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Historical Perspective on British Columbias Credit Rating Presentation to Financial Management Institute June 18, 2008.

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Presentation on theme: "Historical Perspective on British Columbias Credit Rating Presentation to Financial Management Institute June 18, 2008."— Presentation transcript:

1 Historical Perspective on British Columbias Credit Rating Presentation to Financial Management Institute June 18, 2008

2 Outline Who are credit rating agencies? Claim to power and influence What is a credit rating? What factors comprise a government rating? Differences among rating agencies British Columbias recent experience Challenges posed by credit rating agencies 2

3 Who are credit rating agencies? Three major agencies History Business model Issuer-pay business 3

4 What is their claim to power and influence in the financial community? Globalization, new financial products Defines issuer access to investors Materially influences borrowing costs Measure of reputation and standing Oligopoly among a few agencies Light regulation 4

5 What is a credit rating? It is not investment advice It is not a market valuation It is an assessment of credit risk Incorporates assessments of historical data and performance and future outlook 5

6 Weightings Assigned to Credit Factors by Moodys (Regional and Local Governments Outside the US) Source: Moodys International, Rating Methodology Advanced Industrial Countries: Operating Environment 50.00% Institutional Framework 10.00% Financial Position & Performance 10.00% Debt Profile 10.00% Governance & Management Factors 10.00% Economic Fundamentals 10.00% 6

7 Differences among rating agencies? Rating methodology Subjective assessment Treatment of Key Factors 7

8 Moodys:AAA Standard & Poors:AAA Dominion Bond Rating Service:AA(high) Fitch RatingsAAA British Columbias Current Credit Ratings 8

9 AAA AA+ AA AA- A+ Credit Rating History (Moodys, S&P, DBRS) Source: Ministry of Finance 9

10 - Weak economic performance - Widening budgetary imbalance expected (expansionary fiscal policy) - Deferral of balanced budget - Fiscal targets not being met - High relative taxes and spending pressures reduce fiscal flexibility - Debt to GDP almost doubled over seven years Source: Credit rating agency credit reports on British Columbia Factors that lead to downgrades:

11 Factors that lead to upgrades: Track record of surpluses and lower debt burden (larger than expected) - Expectations of future balanced budgets or surpluses - Expectation of a decline in the debt burden - Fiscal room to manoeuvre in case of unanticipated fiscal pressures - Solid economic performance despite strong headwinds in some years - Competitive provincial tax system - Favourable assessment of economic forecasts - Public sector pension plan governance - Enhanced transparency - Successful management of infrastructure procurement - Access to liquidity (eg. domestic and international investors) Source: Credit rating agency credit reports on British Columbia 11

12 AAA AA+ AA AA- A+ Source: 2007 British Columbia Financial & Economic Review & Budget and Fiscal Plan 2008/ /11 Relationship Between GDP Growth & Credit Rating Adjustments (Estimate) (As at March 31) AAA AA+ AA AA- A+ 12

13 Relationship Between Personal Income Per Capita Growth & Credit Rating Adjustments Source: 2007 British Columbia Financial & Economic Review & Budget and Fiscal Plan 2008/09 to 2010/11 (Estimate) AAA AA+ AA AA- A+ (As at March 31) 13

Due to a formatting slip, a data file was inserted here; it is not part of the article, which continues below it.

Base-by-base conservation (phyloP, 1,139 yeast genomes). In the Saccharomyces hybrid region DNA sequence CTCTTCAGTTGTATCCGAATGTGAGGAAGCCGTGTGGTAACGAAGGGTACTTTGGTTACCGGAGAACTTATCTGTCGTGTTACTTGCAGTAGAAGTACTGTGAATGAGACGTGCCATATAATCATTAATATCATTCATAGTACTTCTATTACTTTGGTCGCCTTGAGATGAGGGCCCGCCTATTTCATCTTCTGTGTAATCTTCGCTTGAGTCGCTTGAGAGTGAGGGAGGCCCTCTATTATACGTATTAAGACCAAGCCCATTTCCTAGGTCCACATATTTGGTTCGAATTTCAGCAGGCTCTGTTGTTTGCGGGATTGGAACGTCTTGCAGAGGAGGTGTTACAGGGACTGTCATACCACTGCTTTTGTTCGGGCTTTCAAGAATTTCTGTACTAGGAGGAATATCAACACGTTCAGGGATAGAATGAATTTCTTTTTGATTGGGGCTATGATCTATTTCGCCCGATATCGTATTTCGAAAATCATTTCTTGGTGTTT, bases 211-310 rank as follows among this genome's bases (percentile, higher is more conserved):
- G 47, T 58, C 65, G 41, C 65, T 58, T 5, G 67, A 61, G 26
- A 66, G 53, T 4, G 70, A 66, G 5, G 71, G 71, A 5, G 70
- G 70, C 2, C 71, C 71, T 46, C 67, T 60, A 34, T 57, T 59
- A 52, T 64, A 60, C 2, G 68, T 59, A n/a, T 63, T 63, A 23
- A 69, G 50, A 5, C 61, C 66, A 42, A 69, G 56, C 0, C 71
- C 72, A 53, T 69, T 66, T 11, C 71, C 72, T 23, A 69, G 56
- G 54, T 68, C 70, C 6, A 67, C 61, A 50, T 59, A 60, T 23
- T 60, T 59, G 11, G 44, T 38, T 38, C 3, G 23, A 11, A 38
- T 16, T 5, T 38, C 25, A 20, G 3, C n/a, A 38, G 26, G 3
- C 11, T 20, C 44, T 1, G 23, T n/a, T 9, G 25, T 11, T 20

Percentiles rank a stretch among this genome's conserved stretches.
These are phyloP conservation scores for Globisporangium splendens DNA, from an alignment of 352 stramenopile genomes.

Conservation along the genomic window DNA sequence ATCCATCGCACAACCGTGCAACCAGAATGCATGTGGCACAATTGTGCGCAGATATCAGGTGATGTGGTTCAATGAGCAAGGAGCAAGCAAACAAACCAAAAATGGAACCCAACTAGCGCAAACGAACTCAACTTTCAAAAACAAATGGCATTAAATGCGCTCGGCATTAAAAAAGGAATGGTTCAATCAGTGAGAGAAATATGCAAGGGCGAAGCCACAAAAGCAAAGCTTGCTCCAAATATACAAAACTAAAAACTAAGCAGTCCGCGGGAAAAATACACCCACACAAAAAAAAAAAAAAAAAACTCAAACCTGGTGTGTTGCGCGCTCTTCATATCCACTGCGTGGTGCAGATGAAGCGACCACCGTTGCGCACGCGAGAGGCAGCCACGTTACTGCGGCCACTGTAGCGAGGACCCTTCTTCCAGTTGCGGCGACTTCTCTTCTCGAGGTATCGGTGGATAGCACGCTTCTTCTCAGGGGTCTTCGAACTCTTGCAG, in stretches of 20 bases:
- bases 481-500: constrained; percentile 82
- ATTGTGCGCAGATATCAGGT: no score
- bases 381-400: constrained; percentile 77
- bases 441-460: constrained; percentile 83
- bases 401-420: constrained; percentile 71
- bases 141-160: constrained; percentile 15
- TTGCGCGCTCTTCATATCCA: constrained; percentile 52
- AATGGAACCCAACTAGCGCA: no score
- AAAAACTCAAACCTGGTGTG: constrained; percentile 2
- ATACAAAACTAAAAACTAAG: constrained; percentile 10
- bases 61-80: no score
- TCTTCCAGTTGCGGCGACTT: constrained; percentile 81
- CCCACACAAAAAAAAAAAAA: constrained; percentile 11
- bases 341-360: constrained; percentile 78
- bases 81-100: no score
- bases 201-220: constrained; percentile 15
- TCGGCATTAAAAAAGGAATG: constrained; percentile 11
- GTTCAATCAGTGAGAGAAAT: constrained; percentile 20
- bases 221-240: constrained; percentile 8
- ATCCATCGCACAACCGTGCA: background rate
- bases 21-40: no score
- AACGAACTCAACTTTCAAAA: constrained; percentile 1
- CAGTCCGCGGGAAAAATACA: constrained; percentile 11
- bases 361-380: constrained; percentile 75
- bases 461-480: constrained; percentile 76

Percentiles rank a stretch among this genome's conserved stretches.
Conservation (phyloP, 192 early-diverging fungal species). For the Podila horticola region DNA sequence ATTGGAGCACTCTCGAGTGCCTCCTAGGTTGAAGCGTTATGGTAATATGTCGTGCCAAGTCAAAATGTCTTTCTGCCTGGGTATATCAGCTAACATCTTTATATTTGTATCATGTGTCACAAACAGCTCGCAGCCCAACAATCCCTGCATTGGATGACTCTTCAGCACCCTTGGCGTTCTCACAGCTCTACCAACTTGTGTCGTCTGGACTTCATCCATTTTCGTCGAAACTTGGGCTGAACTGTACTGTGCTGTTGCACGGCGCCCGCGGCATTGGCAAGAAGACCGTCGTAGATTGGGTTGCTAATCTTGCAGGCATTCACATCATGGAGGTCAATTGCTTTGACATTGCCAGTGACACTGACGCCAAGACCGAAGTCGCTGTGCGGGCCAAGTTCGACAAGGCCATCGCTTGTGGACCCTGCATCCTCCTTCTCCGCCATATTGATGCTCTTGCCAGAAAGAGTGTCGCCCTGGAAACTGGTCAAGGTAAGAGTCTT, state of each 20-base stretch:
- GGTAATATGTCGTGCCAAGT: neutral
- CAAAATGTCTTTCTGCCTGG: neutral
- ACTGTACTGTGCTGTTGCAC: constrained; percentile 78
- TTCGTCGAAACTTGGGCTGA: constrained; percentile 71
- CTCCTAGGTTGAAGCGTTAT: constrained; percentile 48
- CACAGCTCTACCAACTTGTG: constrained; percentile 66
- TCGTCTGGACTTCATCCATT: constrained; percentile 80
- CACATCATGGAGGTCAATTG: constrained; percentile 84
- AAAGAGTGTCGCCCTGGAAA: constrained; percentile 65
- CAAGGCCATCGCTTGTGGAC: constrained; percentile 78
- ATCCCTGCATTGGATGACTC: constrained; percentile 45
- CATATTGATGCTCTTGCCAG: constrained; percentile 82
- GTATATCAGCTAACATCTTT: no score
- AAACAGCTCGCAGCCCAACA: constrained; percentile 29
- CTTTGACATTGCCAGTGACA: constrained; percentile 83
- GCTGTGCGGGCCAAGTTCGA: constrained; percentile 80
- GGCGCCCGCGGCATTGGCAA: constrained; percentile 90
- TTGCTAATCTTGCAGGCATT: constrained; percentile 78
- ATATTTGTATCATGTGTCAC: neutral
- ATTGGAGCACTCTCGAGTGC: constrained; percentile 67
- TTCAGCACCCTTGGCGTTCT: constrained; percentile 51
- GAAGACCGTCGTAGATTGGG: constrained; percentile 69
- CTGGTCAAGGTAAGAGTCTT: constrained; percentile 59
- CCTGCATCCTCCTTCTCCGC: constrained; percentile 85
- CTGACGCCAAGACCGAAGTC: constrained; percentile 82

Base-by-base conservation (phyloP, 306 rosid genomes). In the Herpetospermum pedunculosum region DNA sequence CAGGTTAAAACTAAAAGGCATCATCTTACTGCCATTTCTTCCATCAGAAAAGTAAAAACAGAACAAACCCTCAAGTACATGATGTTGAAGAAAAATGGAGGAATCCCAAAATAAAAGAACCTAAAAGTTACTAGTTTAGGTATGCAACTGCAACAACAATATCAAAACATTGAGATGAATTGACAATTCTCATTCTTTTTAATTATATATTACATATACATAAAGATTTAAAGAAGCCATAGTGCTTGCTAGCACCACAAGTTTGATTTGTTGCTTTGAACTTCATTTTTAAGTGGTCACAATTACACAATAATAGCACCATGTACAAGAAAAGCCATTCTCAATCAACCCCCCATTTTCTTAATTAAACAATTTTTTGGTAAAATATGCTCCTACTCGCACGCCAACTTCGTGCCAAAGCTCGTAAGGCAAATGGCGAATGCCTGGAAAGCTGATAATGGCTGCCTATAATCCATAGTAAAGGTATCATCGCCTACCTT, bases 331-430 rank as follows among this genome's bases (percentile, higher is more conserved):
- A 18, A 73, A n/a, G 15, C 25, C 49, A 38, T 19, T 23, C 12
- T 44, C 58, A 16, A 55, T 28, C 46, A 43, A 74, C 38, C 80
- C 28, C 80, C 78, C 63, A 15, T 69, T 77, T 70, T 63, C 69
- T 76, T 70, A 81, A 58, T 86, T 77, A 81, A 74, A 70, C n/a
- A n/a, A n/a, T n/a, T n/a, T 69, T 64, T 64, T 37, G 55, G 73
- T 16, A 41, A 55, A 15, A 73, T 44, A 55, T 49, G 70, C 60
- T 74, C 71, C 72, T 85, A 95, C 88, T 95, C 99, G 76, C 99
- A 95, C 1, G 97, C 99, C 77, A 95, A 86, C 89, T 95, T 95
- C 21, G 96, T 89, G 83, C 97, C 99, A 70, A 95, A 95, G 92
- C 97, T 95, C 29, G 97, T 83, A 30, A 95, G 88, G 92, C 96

14 Relationship Between Personal Income Per Capita & Credit Rating Adjustments AAA AA+ AA AA- A+ Source: 2007 British Columbia Financial & Economic Review & Budget and Fiscal Plan 2008/09 to 2010/11 (Estimate) (As at March 31) 14

15 Relationship between Tax-payer Supported Debt Service Cost as a % of Tax-payer Supported Revenue & Credit Rating Adjustments AAA AA+ AA AA- A+ Source: BC Public Accounts ( ) & Budget and Fiscal Plan 2008/09 to 2010/11 (Estimate) (As at March 31) 15

16 Relationship Between Tax-payer Supported Debt as a % of GDP & Credit Rating Adjustments AAA AA+ AA AA- A+ (Estimate) Source: 2007 British Columbia Financial & Economic Review & Budget and Fiscal Plan 2008/09 to 2010/11 (As at March 31) 16

17 Source: BC Public Accounts ( ) & Budget and Fiscal Plan 2008/09 to 2010/11 AAA AA+ AA AA- A+ (Estimate) Relationship Between Taxpayer Supported Debt as % of Total Revenue & Credit Rating Adjustments (As at March 31) 17

18 Relationship Between Tax-payer Supported Debt Per Capita & Credit Rating Adjustments Source: BC Public Accounts ( ) & Budget and Fiscal Plan 2008/09 to 2010/11 (Estimate) AAA AA+ AA AA- A+ (As at March 31) 18

19 Relationship Between Consolidated Surplus/Deficit & Credit Rating Adjustments Source: 2007 British Columbia Financial & Economic Review & Budget and Fiscal Plan 2008/09 to 2010/11 (Estimate) AAA AA+ AA AA- A+ (As at March 31) * Excludes financial position of Schools, Universities, Colleges and Hospitals prior to 1998/99 19

20 Actual vs Budgeted Surplus/Deficit (As at March 31) AAA AA+ AA AA- A+ Standard & Poors Upgrades: Source: Ministry of Finance 20

21 Other Credit Factors Liquidity Debt Management Pension fund management Transparent reporting Consistent track record 21

22 Managing Credit Rating Agency Relationships No surprises Consistent track record Annual reviews and routine communications 22

23 Borrowing Spreads - BC relative to Ontario (10 Year Bond) Standard & Poors Upgrades: Source: Ministry of Finance 23

24 Standard & Poors Upgrades: Source: Ministry of Finance Borrowing Spreads - BC relative to Ontario (30 Year Bond) 24

25 Challenges Posed by Credit Rating Agencies Most acute in corporate sector Business Model Blurred Accountabilities Regulatory Oversight Generally a lagging indicator Sophisticated investors look for alternatives 25


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